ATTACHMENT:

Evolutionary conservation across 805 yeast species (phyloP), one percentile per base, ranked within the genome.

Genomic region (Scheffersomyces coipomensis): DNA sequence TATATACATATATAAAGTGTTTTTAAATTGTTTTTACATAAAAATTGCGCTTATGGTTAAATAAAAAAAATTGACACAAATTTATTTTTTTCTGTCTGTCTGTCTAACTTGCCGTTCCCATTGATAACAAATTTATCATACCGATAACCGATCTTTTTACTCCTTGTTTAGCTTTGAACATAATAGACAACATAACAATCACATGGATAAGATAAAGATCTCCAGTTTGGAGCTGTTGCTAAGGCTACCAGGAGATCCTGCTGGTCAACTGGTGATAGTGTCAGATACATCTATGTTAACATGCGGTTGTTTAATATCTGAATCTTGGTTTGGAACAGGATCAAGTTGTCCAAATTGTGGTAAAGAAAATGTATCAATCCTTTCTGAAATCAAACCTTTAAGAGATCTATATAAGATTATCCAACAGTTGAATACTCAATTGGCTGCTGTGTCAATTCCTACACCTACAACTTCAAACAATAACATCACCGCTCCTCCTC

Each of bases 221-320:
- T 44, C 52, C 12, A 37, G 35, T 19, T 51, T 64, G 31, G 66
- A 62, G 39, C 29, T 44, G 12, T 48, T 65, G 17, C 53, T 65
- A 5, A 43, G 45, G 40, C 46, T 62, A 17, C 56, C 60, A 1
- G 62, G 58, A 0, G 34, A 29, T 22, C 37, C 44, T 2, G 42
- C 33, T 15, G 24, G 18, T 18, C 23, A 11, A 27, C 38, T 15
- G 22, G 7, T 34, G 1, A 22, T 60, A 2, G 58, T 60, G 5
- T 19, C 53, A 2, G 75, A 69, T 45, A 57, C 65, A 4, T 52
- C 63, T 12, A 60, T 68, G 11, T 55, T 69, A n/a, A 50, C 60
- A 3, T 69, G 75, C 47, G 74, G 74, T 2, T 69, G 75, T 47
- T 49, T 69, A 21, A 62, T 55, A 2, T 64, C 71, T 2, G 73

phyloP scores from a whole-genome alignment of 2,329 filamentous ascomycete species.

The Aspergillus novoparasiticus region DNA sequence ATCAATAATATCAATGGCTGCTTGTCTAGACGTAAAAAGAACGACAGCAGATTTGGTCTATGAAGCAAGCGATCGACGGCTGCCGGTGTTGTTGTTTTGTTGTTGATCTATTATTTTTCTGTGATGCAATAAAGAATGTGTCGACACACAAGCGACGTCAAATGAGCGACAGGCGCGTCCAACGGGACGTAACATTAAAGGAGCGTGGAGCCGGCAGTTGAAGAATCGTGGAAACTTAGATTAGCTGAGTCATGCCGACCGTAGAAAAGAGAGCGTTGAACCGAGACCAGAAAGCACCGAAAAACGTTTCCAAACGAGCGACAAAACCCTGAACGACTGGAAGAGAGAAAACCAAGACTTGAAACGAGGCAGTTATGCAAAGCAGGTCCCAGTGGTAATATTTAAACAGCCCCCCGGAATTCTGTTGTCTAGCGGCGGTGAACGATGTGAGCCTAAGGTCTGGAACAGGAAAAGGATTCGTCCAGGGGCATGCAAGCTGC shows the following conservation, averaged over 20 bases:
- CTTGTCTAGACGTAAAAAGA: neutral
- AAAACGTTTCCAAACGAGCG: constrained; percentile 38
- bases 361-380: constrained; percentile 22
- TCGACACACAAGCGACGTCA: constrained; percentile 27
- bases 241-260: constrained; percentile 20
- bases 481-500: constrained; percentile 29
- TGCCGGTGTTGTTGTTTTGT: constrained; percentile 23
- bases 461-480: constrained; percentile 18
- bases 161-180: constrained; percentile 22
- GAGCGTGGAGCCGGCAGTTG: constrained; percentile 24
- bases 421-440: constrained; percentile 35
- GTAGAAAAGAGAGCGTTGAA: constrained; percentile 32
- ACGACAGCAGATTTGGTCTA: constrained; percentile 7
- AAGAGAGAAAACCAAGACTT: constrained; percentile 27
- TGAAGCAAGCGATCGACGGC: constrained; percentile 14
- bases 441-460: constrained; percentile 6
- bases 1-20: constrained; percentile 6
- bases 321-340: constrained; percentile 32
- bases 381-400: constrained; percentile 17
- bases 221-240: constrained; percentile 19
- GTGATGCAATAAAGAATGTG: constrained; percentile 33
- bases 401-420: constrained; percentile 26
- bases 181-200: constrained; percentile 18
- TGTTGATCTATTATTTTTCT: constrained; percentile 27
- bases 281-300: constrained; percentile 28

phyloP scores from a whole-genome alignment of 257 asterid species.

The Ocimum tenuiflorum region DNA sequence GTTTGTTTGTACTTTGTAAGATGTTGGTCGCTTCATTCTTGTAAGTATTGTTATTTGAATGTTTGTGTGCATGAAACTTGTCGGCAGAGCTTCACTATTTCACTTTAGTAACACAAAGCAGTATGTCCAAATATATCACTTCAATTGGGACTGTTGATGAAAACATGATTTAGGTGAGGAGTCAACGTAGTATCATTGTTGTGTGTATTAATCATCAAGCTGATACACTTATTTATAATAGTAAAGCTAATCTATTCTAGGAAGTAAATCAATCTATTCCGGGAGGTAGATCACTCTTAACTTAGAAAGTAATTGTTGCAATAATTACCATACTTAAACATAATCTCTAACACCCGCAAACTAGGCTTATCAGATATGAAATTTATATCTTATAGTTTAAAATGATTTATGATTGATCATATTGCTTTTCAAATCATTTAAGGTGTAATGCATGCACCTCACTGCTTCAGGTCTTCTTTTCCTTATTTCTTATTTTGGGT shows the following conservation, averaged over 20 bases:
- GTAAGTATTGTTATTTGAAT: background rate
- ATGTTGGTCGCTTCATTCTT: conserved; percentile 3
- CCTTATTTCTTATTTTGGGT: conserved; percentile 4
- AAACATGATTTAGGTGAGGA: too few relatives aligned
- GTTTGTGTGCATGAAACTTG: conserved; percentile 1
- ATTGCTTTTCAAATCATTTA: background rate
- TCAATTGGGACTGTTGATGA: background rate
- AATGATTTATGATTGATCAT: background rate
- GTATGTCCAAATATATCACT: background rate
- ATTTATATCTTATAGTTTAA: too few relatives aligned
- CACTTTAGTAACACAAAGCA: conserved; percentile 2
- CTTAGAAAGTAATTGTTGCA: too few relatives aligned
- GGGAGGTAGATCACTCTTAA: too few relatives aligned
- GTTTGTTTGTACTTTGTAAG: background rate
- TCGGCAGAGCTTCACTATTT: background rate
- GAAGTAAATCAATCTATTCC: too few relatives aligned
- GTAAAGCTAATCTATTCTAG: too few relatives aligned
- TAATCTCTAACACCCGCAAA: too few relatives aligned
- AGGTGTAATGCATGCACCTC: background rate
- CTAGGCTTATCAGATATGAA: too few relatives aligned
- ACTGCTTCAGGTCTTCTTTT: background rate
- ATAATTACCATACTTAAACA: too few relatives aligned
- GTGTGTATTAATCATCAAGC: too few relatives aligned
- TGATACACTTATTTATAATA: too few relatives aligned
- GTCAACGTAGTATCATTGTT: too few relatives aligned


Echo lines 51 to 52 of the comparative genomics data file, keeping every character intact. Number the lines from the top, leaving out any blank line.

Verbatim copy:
- GTATGTCCAAATATATCACT: background rate
- ATTTATATCTTATAGTTTAA: too few relatives aligned